New Office Developments Planned as part of Latest NC Budget

Adopted this July, the North Carolina Legislature’s 2022-2023 budget has a few items worth noting for the downtown government office complex. Probably the quietest part of downtown Raleigh, the government complex is a collection of office buildings housing many departments that work and support the state-level government.

In addition to a few museums and the legislature building itself, the complex still operates on a 9-5 kind of mentality compared to the mixed-use nature of Fayetteville Street for example. There’s zero ground-floor retail and very few adjacent housing units. Buildings are spread apart with generous front plazas and setbacks from the sidewalks.

Re-visiting the government complex is probably for another day. With the new NC budget, which you can view in great detail as part of House Bill 103 here, we may be seeing new buildings as well as the demolition of existing ones.

Downtown Education Campus

Talks of moving the UNC School System’s headquarters have been going on for a few years now. The move would put the offices into downtown Raleigh and out of Chapel Hill in a sort of Downtown Education Campus.

As the budget states, a new building would be built to house offices for the UNC system, Community Colleges System, Department of Public Instruction, and the Department of Commerce. On the surface, the rationale is to bring these departments closer together for operational efficiencies.

The targeted location for this building would be the Administration Building at 116 West Jones Street, shown above. Not only that, the existing building would be demolished with a new one built for the future education campus.

With the adoption of this budget, I take it plans are already underway to vacate this building with a deadline of July 1, 2023 and a demolition date before Oct 31, 2023.

The Administration Building was built in 1967 and is the only building on this block. It has surface parking on the northern end and is predominantly office space across its five floors. I don’t have a sense of how much space the new education campus needs but with an entire block zoned for 12 stories, there should be plenty of space for a mix of uses, even a green, outdoor space.

Executive Headquarters

Requiring no demolition, a new building for the governor’s staff is also mentioned in the budget. The building for “the governor’s staff, state agency personnel and operations and chamber for Council of State meetings” should land somewhere in the parking lot across from the History Museum along Wilmington Street.

Planning and design will start soon because the budget also has a construction start date of July 1, 2023. The surface parking lots are zoned for up to 12 stories of development.

I also want to add that these initiatives executed by the state seem to follow a different development path than what I’m used to. Will we actually see demolition and construction on these dates? I have no idea.

On one hand, it’s a big budget machine that probably just executes without thinking so it’ll likely get done no matter the economic, political, or financial status of the day. On the other, I feel there’s always some way to delay or cancel things. We’ll just wait and see.

In addition to these bigger developments, instead of renovations, the Bath Building on Wilmington Street (shown in the top photo) is set to be demolished. Now I’m no architect but I’m told that the Bath building may be Raleigh’s best example of brutalist architecture. Worth saving? I’ll let you decide but the state doesn’t have a good track record here I feel.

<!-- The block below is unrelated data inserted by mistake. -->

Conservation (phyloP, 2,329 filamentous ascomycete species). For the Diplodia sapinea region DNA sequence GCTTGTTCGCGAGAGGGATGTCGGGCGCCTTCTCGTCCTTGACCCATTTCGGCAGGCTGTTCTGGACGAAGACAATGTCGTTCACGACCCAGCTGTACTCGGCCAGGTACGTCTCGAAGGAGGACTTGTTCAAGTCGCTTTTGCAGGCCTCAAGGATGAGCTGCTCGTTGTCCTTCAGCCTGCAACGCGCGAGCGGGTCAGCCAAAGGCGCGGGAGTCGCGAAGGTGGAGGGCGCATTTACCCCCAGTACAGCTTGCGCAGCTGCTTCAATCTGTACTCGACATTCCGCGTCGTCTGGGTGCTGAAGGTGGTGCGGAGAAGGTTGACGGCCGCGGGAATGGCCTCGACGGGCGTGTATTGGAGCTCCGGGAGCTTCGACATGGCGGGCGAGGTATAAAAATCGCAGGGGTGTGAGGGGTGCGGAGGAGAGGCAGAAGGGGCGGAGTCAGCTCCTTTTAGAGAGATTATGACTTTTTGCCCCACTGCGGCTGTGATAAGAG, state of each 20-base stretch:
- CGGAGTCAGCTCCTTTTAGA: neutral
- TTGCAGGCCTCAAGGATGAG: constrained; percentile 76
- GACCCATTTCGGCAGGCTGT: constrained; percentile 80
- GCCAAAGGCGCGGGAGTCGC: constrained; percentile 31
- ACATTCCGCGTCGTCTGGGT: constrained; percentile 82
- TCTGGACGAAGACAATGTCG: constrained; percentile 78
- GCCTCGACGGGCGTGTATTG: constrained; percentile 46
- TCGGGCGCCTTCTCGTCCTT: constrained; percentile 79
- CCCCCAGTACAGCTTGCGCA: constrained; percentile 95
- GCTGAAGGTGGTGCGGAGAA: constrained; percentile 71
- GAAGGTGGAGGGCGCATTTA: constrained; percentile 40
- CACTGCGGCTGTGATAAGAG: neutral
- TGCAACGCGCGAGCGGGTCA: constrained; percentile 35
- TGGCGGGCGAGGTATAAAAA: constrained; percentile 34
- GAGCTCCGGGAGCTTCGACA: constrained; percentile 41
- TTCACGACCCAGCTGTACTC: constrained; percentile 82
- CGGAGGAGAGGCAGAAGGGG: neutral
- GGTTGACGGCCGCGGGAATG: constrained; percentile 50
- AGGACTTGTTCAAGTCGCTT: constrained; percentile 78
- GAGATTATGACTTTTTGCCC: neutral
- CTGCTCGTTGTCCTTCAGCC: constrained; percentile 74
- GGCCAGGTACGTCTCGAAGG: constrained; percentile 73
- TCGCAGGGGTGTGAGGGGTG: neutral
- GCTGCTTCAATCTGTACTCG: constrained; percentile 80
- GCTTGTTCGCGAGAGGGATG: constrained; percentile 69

There’s also about $5 million for renovations for the Old Revenue Building on Salisbury Street. I bet that’s for interior work as the outside is still looking pretty classic.

Pic of the Week

For those who want more green buildings around downtown Raleigh, sadly the condos at 615 West Peace Street will not be working out for you. The building is getting closer to completion and bricks should be going up as you are reading this post.

Condo buildings like this are a rare specimen these days. It might be worth checking back in and seeing how it did in the end once it opens up later this year or next.

320 West South Breaks Ground, Sets up Fancy Fences

Ground has been broken at 320 West South Street for 320 West South. The completely unique and originally named apartment tower will bring almost 300 apartments in a stand-alone tower. In addition, ground-floor retail space is planned and the parking deck will be built next door.

If you see in the photo above, the tower will bookend the 300 block of West South Street with the parking deck massaged between the apartment tower and the storage building currently up on South Street. It’s not a bad location especially when you look at a rendering such as this one.

I’m not sure there is a bad view here. I’m really hoping that this is a green or “green” roof there on that parking deck. We’ll get to watch this project rise up throughout the year and next as the tower is planned to open sometime in 2024.

Mapping Raleigh: Buildings by Year Built

Lately, I’ve been less active on the front-side of the Raleigh House of Connoisseur but have been heads down working with creating a new map. I don’t think I’m finished and honestly, haven’t even started any type of analysis, but I wanted to put an update out there and share something with readers.

TLDR? Just go here to the map.

The Background

I was inspired when I stumbled on this map of Paris, introduced by the tweet shown below. Technically, it was something I wanted to see if I could build for Raleigh but also, it would be interesting to see how the buildings of today have held up. Are we seeing “mass teardowns” as some people think? What other questions might we begin to answer?